Correlating Household Travel Carbon Emissions, Travel Behavior and Land Use: Case Study of Wuhan, China

  • Jingnan Huang
  • Ming Zhang
  • Ningrui DuEmail author
Part of the Lecture Notes in Geoinformation and Cartography book series (LNGC)


Domesticity contributes a significant portion to the amount of total CO2 emissions. Understanding the influence factors of household travel carbon emissions helps develop effective policy to minimize carbon emissions. This paper presents an empirical study of household travel carbon emissions with 1194 samples in Wuhan, China. Besides looking at the household socioeconomic characteristics, the study pays attention to the role of the spatial context in household living and travel and how it affects travel emission outcomes. A regression analysis shows urban spatial structure and land use context offer additional explanatory power to variation of travel carbon emissions under the effects of socio-economic factors controlled. Emission hot spots and high-emission households most likely appear in newly developed suburban areas. The paper concludes by suggesting both place-based and people-based policies to achieve the goal of reducing carbon emissions.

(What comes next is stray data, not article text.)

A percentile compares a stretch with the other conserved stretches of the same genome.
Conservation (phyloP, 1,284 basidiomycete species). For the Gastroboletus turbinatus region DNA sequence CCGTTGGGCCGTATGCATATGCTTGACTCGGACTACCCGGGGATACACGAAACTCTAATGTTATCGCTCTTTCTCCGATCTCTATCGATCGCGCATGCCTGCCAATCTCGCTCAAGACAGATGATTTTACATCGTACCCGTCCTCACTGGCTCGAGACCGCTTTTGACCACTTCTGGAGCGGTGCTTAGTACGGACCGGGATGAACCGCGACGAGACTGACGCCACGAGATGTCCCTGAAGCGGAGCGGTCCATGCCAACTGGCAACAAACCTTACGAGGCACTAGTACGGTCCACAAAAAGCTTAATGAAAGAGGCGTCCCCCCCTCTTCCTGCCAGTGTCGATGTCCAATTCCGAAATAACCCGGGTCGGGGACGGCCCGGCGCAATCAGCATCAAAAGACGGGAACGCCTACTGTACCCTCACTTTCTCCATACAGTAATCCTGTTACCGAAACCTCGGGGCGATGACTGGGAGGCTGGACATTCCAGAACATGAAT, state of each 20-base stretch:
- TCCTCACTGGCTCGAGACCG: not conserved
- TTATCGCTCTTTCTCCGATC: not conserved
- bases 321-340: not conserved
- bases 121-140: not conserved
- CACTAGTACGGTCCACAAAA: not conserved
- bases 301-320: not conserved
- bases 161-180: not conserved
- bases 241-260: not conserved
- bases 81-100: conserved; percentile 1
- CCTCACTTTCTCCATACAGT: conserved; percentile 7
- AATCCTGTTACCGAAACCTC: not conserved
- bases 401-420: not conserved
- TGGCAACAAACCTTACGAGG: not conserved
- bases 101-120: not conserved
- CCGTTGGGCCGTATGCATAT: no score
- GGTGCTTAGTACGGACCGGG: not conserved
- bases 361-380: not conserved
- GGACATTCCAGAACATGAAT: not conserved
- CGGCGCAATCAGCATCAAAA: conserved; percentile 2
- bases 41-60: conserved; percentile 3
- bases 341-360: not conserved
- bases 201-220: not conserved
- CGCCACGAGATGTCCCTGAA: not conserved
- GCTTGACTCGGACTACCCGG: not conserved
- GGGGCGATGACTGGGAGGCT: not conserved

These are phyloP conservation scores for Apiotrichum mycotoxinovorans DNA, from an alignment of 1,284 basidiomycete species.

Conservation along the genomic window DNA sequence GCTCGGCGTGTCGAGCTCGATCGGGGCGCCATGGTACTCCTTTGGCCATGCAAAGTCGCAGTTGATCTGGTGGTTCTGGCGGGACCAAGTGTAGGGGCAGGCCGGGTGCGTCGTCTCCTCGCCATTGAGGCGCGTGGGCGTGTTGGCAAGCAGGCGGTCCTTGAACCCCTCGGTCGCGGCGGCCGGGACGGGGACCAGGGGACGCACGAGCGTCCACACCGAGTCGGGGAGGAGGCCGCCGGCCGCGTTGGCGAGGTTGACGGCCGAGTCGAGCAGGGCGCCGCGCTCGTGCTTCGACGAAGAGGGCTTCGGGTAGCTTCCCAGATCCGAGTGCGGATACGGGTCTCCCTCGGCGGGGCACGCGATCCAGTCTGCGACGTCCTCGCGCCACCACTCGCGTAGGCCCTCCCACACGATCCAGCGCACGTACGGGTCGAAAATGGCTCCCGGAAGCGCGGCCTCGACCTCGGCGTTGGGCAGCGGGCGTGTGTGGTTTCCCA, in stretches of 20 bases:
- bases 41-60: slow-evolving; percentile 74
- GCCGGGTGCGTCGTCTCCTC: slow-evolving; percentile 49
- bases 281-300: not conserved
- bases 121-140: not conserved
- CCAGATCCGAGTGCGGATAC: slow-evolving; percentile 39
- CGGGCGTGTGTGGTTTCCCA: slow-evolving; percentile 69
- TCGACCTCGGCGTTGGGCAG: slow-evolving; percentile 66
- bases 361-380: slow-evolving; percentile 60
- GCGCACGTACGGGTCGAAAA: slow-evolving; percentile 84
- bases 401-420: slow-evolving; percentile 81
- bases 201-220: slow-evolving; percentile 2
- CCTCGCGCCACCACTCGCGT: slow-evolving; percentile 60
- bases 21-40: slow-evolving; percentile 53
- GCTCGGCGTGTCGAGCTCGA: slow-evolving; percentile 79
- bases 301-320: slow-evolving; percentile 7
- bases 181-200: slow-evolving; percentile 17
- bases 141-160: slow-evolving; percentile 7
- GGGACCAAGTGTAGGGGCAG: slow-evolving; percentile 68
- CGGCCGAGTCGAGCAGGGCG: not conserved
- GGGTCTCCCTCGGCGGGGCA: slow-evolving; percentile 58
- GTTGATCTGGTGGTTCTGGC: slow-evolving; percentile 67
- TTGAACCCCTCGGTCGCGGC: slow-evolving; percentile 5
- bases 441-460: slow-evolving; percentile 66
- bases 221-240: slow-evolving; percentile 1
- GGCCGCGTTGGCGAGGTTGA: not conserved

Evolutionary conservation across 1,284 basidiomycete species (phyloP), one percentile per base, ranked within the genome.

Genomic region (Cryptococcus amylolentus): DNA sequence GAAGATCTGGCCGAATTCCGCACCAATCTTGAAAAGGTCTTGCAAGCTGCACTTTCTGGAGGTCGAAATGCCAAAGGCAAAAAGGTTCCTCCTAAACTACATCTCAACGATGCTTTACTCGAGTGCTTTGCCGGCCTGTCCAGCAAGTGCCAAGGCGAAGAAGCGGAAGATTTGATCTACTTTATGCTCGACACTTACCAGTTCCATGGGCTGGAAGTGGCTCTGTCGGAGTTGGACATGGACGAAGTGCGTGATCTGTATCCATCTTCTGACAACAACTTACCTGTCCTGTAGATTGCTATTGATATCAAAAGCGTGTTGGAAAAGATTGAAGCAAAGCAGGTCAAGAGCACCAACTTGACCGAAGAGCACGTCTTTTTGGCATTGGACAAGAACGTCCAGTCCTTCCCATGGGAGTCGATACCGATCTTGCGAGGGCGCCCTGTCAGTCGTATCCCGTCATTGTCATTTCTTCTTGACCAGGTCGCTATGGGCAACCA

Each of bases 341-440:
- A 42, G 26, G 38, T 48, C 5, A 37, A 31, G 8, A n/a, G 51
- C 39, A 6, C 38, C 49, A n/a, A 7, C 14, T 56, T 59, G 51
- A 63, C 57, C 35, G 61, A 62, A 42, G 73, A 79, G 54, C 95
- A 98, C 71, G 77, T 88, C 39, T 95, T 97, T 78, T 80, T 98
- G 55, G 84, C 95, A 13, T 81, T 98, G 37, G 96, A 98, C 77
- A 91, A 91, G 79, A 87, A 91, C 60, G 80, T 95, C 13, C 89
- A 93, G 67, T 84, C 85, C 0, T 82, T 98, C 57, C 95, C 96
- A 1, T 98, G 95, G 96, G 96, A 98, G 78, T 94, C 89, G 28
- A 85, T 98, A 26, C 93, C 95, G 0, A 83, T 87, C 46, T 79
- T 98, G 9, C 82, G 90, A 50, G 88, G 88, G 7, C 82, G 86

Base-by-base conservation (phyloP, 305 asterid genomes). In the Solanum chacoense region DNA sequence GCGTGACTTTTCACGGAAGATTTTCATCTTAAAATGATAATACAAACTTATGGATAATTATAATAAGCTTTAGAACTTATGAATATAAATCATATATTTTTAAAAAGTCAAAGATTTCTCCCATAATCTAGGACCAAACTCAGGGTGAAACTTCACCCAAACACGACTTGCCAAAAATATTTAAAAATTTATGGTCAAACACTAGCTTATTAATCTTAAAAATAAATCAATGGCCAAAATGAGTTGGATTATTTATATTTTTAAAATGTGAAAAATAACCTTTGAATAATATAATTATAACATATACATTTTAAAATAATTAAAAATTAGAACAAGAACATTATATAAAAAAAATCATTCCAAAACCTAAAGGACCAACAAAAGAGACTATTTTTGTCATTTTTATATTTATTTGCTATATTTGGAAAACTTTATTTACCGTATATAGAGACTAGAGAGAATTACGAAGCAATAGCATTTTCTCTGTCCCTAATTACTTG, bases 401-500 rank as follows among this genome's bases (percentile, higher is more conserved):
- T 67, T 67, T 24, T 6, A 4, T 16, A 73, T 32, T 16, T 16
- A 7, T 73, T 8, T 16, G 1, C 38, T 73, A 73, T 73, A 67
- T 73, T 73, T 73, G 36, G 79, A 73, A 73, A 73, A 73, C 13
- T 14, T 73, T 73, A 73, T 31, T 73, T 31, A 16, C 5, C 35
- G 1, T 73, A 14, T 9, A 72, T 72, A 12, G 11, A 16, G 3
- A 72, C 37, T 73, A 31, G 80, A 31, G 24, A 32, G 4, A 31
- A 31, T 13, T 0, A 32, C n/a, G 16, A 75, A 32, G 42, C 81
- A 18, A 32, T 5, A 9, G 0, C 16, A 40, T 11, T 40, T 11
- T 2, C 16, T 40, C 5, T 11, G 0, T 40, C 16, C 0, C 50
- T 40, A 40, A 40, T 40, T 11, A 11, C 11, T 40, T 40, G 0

Household travel carbon emissions Spatial correlation analysis Travel modes Mixed land use Wuhan China 



The study was supported by Ministry of Science and Technology, China (2015BAJ05B00), Australian Research Council (DP1094801), China National Science Foundation under Grant (No. 51278385), and the Snell Grant of Center for Sustainable Development at the University of Texas at Austin. USDOT University Transportation Center Cooperative Mobility for Competitive Megaregions (CM2) provided in-kind support.


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Authors and Affiliations

  1. 1.School of Urban DesignWuhan UniversityWuchang, WuhanChina
  2. 2.School of ArchitectureThe University of Texas at AustinAustinUSA

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